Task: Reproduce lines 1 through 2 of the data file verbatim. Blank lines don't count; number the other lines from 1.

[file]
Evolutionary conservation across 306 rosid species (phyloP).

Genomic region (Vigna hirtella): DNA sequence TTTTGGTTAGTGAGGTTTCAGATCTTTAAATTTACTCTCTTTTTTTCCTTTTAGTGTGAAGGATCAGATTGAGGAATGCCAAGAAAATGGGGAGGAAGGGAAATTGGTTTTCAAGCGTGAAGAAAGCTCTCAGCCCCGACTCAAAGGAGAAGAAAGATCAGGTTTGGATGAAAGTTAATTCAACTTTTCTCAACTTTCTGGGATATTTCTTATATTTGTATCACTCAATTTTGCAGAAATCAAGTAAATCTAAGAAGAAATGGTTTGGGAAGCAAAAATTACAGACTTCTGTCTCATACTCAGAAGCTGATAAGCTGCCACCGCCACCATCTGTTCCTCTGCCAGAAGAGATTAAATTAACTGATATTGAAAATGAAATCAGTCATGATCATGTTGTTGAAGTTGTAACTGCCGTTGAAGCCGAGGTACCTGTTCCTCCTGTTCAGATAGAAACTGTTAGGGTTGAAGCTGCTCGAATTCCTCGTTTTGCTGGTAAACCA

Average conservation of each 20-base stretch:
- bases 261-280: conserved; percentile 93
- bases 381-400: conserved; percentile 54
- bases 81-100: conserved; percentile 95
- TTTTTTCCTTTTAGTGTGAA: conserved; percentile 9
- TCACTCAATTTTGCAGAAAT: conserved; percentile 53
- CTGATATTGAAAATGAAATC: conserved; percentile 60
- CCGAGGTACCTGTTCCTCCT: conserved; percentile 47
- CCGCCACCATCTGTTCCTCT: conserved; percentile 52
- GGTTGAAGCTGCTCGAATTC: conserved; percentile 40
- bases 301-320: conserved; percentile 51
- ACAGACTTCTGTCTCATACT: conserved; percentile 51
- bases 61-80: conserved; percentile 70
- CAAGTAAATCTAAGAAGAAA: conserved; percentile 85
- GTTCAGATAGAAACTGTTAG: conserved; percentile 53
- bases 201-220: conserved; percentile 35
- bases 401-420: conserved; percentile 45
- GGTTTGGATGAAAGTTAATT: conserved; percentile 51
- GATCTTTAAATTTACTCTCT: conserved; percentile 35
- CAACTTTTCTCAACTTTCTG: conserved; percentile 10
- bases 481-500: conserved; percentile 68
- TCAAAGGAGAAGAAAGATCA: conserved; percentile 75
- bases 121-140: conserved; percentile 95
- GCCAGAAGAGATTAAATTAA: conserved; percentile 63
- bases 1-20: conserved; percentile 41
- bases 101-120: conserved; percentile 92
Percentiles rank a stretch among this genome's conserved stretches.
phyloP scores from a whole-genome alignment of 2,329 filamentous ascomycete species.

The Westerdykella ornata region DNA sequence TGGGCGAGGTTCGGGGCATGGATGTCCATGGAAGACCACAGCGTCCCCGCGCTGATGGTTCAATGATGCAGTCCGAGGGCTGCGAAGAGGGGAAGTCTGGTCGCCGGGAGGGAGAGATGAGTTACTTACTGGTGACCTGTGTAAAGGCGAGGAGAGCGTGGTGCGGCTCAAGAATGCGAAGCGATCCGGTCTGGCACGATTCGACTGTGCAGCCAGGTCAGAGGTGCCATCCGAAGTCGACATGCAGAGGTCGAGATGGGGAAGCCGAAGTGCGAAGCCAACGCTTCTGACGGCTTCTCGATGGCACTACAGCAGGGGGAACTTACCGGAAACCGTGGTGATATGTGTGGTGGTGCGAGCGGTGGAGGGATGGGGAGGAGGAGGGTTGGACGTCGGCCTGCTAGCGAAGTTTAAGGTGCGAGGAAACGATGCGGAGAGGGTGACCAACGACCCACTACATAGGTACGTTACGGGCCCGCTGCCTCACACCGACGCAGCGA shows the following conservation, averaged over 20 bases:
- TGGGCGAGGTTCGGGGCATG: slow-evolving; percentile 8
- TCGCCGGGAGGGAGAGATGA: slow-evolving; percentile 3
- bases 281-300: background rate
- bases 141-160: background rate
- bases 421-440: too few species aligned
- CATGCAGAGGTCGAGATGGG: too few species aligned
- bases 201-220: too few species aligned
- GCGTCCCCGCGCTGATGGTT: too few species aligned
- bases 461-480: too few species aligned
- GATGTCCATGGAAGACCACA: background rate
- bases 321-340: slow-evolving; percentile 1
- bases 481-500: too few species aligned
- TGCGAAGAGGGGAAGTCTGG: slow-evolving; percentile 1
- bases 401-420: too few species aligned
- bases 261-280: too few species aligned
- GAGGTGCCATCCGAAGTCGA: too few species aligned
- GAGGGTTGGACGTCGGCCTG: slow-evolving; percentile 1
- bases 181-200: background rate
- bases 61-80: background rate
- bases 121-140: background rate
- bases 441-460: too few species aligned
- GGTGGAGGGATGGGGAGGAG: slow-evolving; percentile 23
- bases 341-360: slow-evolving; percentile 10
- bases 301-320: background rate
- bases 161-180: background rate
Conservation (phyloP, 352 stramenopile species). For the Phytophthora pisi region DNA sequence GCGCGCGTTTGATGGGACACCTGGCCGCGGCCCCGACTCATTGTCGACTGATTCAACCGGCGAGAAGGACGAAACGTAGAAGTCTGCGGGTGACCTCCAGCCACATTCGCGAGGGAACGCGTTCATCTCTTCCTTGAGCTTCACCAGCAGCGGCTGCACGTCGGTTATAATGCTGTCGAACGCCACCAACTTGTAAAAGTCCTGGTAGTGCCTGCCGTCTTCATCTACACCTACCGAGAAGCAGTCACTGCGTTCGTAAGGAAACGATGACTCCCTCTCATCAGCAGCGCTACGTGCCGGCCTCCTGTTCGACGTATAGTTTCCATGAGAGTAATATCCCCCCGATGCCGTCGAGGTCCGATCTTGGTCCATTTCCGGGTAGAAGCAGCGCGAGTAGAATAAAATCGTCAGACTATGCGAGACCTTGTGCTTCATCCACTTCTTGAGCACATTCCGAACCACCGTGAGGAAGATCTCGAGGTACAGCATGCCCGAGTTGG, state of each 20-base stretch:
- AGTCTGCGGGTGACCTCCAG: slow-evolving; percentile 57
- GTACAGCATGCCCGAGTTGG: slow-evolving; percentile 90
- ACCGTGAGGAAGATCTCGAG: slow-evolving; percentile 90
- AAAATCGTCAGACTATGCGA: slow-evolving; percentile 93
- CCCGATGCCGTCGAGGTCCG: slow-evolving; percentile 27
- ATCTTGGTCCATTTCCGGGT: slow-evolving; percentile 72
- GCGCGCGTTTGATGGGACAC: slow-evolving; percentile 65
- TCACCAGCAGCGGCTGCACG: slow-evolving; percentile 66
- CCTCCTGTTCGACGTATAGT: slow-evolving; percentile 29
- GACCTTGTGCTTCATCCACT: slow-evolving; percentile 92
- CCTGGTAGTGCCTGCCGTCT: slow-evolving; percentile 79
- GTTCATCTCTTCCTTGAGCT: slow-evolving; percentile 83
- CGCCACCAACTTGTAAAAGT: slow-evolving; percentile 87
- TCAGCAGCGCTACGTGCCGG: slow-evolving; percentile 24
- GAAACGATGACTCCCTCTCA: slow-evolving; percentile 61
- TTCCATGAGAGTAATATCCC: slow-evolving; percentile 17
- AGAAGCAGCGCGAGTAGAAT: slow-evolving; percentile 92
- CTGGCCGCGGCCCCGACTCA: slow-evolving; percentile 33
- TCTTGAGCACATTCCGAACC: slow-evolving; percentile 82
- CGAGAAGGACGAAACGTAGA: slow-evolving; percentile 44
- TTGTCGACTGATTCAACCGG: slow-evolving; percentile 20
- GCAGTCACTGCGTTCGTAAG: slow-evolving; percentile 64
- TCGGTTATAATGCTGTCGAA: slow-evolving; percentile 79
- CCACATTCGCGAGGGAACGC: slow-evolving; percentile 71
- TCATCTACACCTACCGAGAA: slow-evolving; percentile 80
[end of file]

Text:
Evolutionary conservation across 306 rosid species (phyloP).

Genomic region (Vigna hirtella): DNA sequence TTTTGGTTAGTGAGGTTTCAGATCTTTAAATTTACTCTCTTTTTTTCCTTTTAGTGTGAAGGATCAGATTGAGGAATGCCAAGAAAATGGGGAGGAAGGGAAATTGGTTTTCAAGCGTGAAGAAAGCTCTCAGCCCCGACTCAAAGGAGAAGAAAGATCAGGTTTGGATGAAAGTTAATTCAACTTTTCTCAACTTTCTGGGATATTTCTTATATTTGTATCACTCAATTTTGCAGAAATCAAGTAAATCTAAGAAGAAATGGTTTGGGAAGCAAAAATTACAGACTTCTGTCTCATACTCAGAAGCTGATAAGCTGCCACCGCCACCATCTGTTCCTCTGCCAGAAGAGATTAAATTAACTGATATTGAAAATGAAATCAGTCATGATCATGTTGTTGAAGTTGTAACTGCCGTTGAAGCCGAGGTACCTGTTCCTCCTGTTCAGATAGAAACTGTTAGGGTTGAAGCTGCTCGAATTCCTCGTTTTGCTGGTAAACCA